But Feinstein later voted against the 1996 Defense of Marriage Act (DOMA), which banned federal recognition of same-sex marriage, and the “Don’t Ask, Don’t Tell” (DADT) military policy that required LGBTQ+ military service members to stay silent about their orientation. Feinstein was one of only 14 senators to vote against DOMA.
In 2022, Feinstein was the lead Senate sponsor of the Respect for Marriage Act, which repealed DOMA and required the federal government and all state governments to recognize same-sex and interracial marriages. President Joe Biden signed the act, solidifying the right to same-sex marriage.
Now Butler succeeds Feinstein — a daunting role — but like Feinstein, Butler has had many firsts herself. At the time Newsom tapped her for the Senate, Butler was in her second year as the first Black woman president of EMILYs List, the nation’s largest resource dedicated to electing Democratic pro-choice women to office.
Butler served for more than a decade as president of Service Employees International Union Local 2015, which represents more than 325,000 nursing-home and home-care workers throughout California. SEIU Local 2015 is the largest union in California and the largest long-term care union in the country. At SEIU, Butler worked to raise California’s minimum wage and raise income taxes on the wealthiest Californians.
SEIU tweeted Oct. 2, “As president of @seiucalifornia & @seiu2015, Laphonza Butler was a tireless advocate for working people. We are excited for her to bring her talent & passion to her new role. Congratulations, Senator @LaphonzaB!”
Butler also worked as an adviser to Harris during her 2020 presidential bid and for Hillary Clinton during her 2016 presidential run and was a California elector for Clinton in 2016.
Before Feinstein’s death, House reps Adam Schiff, Katie Porter and Barbara Lee had been campaigning since last year for the seat. According to FEC filings, Schiff has raised $30 million, Porter $10.4 million and Lee, $1.4 million and Schiff leads in the polls. Some urged Newsom to name Congressional Black Caucus member Lee to finish Feinstein’s term. But Newsom said it would be unfair to interfere in the race by appointing one of the contenders. Butler could also choose to run for the seat herself in 2024.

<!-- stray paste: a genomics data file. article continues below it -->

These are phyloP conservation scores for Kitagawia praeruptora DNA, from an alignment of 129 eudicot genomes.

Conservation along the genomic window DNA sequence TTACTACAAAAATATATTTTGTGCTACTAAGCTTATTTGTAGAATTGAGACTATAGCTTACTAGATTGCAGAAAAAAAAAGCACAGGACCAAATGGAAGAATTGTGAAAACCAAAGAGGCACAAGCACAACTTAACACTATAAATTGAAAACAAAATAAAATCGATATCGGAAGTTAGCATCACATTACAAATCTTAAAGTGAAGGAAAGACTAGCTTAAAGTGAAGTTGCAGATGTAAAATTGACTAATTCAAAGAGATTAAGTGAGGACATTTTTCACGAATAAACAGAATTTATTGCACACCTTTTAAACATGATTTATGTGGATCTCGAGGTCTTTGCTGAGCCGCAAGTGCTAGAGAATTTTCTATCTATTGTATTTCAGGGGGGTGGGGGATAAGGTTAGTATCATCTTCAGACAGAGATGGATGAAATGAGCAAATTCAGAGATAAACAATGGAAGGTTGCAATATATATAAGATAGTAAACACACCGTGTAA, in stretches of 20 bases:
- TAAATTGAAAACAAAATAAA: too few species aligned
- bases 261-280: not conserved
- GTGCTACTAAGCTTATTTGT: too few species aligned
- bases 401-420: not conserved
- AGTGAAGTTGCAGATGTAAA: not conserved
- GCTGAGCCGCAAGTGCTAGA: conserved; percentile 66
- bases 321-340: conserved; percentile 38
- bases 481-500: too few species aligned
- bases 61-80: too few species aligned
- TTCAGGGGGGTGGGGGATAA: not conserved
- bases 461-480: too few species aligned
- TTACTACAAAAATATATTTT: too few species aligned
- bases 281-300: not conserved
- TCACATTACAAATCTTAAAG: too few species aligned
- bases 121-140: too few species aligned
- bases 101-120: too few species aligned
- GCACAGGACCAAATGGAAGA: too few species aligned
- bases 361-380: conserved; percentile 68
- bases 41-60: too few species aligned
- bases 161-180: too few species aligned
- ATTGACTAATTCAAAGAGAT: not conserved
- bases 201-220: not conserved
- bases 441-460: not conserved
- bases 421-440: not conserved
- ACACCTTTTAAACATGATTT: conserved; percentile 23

In a news conference Monday, Newsom said of Butler, “I have an incredible appointee.”
He also said, “The assault on the LGBT community, the assault on the African-American community, criminalizing speech and books and travel, this cultural purge that’s going on in this country — all of those things matter. Laphonza Butler is uniquely positioned and simply the best person I could find for this moment and this job.”
Human Rights Campaign President Kelley Robinson said, “The appointment of Laphonza Butler to the Senate is a landmark moment in the fight for social, racial and economic justice. As the first Black lesbian to represent California in the United States Senate, Laphonza brings a compelling voice for abortion rights, the labor movement and civil rights into Congress. Her leadership is a testament to the legacy of Senator Dianne Feinstein’s strong record of pro-LGBTQ+ support.”
Robinson added, “The threats to reproductive freedoms and LGBTQ+ families emanating from the Supreme Court and anti-equality politicians are twin crises that require immediate attention, and Laphonza Butler is an exceptional advocate on both of these issues. We thank Gov. Newsom for making an excellent choice in Laphonza Butler to succeed Senator Feinstein.”
On Twitter/X, Butler wrote, “I’m honored to accept Gov. @GavinNewsom’s nomination to be U.S. Senator for a state I have made my home and honored by his trust in me to serve the people of California and this great nation.”
Butler added, “No one will ever measure up to the legacy of Sen. Dianne Feinstein, but I will do my best to honor her legacy and leadership by committing to work for women and girls, workers and unions, struggling parents, and all of California. I am ready to serve.”
Butler, who has lived in Maryland since her appointment to EMILYs List, but maintained a residence in Los Angeles, has re-registered to vote in California and she, her wife Neneki Lee and their daughter Nylah, will return to Los Angeles.